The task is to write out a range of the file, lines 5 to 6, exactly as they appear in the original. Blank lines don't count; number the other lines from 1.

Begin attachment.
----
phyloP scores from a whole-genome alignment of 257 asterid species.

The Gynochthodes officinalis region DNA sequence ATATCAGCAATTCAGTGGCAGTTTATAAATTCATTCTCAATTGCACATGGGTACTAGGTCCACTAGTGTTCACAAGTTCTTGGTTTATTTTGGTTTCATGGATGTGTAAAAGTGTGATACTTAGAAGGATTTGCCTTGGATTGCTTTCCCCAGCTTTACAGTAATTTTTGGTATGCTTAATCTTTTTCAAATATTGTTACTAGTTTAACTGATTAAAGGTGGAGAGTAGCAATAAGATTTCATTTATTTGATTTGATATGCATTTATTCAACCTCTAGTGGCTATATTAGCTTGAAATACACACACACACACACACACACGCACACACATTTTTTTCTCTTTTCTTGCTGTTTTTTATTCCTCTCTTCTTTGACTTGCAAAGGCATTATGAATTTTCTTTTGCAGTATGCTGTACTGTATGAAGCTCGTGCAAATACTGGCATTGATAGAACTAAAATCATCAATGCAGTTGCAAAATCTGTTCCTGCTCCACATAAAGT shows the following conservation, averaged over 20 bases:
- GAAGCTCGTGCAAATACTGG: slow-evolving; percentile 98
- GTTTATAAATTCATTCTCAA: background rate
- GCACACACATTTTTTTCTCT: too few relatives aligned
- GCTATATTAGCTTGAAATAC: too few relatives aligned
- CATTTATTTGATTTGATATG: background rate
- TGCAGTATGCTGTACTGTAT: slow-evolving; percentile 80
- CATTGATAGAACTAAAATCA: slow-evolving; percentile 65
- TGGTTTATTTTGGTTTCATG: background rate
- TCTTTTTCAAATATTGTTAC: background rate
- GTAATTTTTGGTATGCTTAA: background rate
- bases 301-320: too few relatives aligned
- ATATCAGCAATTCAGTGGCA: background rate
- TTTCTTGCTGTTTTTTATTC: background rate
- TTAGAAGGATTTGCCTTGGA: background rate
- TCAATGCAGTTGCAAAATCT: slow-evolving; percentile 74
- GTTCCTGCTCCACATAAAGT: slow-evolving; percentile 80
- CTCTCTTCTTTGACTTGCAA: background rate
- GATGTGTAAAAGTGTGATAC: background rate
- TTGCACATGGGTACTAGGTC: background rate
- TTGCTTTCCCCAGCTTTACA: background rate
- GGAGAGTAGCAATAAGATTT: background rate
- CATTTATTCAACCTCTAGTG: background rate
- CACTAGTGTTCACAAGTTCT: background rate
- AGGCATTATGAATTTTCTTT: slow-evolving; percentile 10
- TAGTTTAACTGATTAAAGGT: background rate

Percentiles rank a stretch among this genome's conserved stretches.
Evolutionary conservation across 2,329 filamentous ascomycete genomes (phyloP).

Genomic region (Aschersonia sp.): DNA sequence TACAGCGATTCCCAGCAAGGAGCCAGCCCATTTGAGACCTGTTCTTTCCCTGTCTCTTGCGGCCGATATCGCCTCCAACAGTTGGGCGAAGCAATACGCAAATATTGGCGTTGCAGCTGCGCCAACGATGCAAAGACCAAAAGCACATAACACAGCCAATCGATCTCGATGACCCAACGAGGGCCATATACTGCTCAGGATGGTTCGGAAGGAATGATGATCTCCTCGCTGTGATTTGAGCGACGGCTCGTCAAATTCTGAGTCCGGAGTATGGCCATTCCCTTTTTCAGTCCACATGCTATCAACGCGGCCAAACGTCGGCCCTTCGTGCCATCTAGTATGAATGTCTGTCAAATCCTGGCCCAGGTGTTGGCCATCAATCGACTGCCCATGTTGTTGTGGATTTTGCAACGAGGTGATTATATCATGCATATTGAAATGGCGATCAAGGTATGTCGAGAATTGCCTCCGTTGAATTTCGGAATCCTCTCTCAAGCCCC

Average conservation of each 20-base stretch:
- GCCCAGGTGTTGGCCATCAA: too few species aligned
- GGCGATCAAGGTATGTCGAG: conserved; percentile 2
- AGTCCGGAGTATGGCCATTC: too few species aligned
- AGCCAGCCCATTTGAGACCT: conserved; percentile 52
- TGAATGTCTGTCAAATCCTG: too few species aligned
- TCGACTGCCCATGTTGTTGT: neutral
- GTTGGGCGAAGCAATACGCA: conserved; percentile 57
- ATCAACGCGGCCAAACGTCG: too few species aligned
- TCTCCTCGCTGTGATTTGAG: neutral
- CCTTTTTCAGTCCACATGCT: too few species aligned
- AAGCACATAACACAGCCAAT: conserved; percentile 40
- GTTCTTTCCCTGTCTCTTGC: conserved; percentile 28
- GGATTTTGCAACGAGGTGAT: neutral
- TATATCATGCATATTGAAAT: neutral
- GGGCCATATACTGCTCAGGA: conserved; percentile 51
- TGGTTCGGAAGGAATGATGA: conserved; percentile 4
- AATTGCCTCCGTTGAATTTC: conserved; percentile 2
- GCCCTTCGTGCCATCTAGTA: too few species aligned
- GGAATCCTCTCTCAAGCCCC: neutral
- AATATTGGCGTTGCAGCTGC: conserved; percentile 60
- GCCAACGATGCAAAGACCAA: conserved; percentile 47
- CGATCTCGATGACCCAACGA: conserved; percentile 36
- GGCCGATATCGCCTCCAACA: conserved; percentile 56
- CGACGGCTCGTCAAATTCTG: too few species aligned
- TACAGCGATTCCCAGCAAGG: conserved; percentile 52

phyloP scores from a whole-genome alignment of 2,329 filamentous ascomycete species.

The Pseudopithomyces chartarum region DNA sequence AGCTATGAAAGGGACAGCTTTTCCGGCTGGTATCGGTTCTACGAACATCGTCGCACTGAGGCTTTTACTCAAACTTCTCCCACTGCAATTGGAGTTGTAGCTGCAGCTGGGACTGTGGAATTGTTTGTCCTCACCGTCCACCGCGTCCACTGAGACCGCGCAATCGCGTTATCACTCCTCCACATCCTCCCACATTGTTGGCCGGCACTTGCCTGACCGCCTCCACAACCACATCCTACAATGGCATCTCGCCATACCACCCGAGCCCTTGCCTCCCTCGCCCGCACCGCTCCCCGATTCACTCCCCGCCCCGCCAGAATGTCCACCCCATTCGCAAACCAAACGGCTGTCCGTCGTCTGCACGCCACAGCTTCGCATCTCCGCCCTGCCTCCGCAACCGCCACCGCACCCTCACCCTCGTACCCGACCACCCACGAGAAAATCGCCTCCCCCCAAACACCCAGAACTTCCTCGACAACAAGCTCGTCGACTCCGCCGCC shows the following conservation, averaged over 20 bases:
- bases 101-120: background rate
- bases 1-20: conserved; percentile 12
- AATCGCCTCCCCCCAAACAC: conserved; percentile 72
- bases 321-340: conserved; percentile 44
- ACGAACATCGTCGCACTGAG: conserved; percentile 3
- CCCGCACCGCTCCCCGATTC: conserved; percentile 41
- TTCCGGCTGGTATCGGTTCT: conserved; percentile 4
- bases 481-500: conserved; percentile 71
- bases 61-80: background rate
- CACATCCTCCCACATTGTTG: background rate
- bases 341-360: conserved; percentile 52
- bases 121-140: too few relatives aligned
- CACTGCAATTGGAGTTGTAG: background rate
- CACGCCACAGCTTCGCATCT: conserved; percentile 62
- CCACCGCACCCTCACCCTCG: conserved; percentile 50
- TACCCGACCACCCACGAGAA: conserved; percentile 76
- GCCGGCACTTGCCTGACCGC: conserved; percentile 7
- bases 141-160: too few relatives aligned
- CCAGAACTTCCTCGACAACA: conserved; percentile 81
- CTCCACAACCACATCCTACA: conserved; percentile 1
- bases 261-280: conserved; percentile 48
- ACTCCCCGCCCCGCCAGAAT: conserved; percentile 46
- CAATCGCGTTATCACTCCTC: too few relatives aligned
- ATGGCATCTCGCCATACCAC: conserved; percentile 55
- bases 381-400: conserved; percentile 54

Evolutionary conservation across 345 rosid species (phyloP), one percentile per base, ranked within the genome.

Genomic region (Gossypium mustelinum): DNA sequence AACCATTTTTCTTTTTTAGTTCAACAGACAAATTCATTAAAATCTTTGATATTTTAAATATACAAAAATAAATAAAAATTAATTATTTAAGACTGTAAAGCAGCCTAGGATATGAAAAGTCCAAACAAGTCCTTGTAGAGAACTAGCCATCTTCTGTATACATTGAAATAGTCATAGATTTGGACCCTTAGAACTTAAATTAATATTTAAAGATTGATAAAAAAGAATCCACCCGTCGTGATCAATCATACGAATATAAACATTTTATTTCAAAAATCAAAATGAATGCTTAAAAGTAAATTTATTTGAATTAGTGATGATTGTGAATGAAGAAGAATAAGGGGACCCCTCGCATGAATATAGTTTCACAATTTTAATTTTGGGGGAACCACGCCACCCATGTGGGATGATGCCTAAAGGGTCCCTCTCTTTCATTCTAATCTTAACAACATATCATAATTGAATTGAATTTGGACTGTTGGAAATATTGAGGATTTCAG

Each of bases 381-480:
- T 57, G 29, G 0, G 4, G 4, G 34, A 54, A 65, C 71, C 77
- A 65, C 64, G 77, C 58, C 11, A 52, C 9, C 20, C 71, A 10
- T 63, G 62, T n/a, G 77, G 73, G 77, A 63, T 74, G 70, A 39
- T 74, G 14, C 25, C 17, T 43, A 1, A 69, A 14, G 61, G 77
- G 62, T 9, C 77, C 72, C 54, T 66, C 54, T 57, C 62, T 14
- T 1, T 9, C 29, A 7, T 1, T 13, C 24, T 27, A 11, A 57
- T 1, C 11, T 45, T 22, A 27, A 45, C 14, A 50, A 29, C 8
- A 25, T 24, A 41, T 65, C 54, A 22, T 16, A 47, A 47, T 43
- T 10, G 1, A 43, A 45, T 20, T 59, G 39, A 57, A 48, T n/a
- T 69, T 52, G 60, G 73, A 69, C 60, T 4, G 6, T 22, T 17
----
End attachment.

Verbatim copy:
- GCACACACATTTTTTTCTCT: too few relatives aligned
- GCTATATTAGCTTGAAATAC: too few relatives aligned